Pharaohs (the) – Vigilante
Nervous Records – 12 NEP 005 
Vigilante – Cleopatra – Your On Your Own – Pharaohs To Cowboys
With Vigilante, their second release, the Pharaohs switched from double-bass to electric bass, with Lee Brown in place of Jeff Horsey. Brown later joined the Meteors to play bass on some of their very best albums.
Apart from that, nothing really changed since their debut album. Glenn Daeche is still one hell of a songwriter, providing tunes that are both melodic and rocking at the same time. Furthermore, the production and the arrangements are outstanding too. A song like Cleopatra could easily have reached an audience beyond the rocking scene. Pharaohs to Cowboys features harmony vocals and adds a touch of hillbilly to the sound of the band.
Everything here is perfect, except for the ugly cover, designed by Kevin Haynes, drummer of Torment.
The Radioactive Kid
Pharaohs (the) – Blue Egypt
Nervous Records NERD020 
Crazy Love Records – CLCD 6486 
Wild Thing – Tomb Of The Dead – Keep On Running – Radar Love – Wipe – Dead To The World – Theme From Cairo – Down The Line – Killed Love – Blue Egypt – Drinkin’ – Never Coming Back – Smell of Cop* – Crazy and Wild* – Turkey Dance* (*CD only)
The Pharaohs were a Psychobilly band with strong rockabilly roots. After a show at the Klub Foot, Roy Williams of Nervous records proposed them a record deal, and the result was Blue Egypt. The line up on this album is Glenn Daeche (vocals, rhythm guitar), Ben Evans (lead guitar), Jeff Horsey (double bass), and Nick Becker [drums.)
Blue Egypt opens with a cover of The Troggs’ “Wild Thing.” It’s not bad, but it doesn’t bring anything new to the title, especially if you compare it to the Meteors’ version. Things get better with the second song. Written by Daeche, it’s a very original tune with changes of paces, organ, and a bizarre atmosphere. “Keep on Running” is a cowbell and drum fest and has a very pop feel.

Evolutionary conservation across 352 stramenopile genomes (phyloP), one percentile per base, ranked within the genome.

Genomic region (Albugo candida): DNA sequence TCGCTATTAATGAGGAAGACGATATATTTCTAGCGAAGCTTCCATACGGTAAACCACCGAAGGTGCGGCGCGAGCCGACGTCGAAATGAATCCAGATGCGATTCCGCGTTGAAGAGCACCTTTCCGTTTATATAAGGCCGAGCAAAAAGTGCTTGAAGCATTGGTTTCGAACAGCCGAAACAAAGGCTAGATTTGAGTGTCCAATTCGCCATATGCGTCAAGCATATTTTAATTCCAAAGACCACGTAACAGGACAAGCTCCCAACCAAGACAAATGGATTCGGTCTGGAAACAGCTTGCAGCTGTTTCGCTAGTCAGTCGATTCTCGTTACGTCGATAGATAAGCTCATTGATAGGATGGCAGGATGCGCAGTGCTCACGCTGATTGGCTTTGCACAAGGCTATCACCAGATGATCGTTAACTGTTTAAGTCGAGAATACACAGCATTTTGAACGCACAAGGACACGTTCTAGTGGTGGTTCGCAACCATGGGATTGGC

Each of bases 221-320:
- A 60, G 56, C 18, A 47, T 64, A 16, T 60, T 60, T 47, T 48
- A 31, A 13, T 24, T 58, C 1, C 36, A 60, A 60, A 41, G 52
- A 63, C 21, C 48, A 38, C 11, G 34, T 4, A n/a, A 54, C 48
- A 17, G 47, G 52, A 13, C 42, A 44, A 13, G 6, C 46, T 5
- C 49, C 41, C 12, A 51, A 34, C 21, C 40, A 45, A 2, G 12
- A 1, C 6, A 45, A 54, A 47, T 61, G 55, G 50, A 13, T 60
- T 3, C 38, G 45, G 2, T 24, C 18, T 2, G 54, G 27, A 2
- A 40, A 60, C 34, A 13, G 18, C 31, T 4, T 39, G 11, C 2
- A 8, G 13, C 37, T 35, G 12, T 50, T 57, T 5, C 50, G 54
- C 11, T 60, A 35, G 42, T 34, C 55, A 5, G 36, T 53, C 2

They play Golden earing’s “Radar Love” at a frantic pace and gives it a mean approach that the original (and the Restless cover) doesn’t have. “Wipe Off” is a simple but highly effective instrumental. “Dead to the World” is a melodic Psychobilly tune that demonstrates what a great songwriter Glenn Daeche is. “Theme from Cairo,” the second instrumental of the album, brilliantly blends surf with psychobilly and a touch of spaghetti western too. It evolves into a crazy version of Orbison’s Down the Line. Another killer track by Daeche, the slap-bass propelled Killed Love, shows how blurry could the difference between neo-rockabilly and psychobilly be in the mid ’80s.
But the best is yet to come with the highly original Blue Egypt, both melodic and powerful. From the start, the Pharaohs had more ideas than the usual horror and ghouls cliches, and their songs were different than just fast-paced rockabilly tunes. Blue Egypt encompasses all that. “Drinkin’” has a laid back feel, kinda jazzy with piano and acoustic guitar. The original album ends with the rocking “Never Coming Back.”
The cd version features three bonus tracks, including Crazy and Wild a little gem, taken from Zoch Factor One and Three as well as Psycho Attack Over Europe.
The Radioactive Kid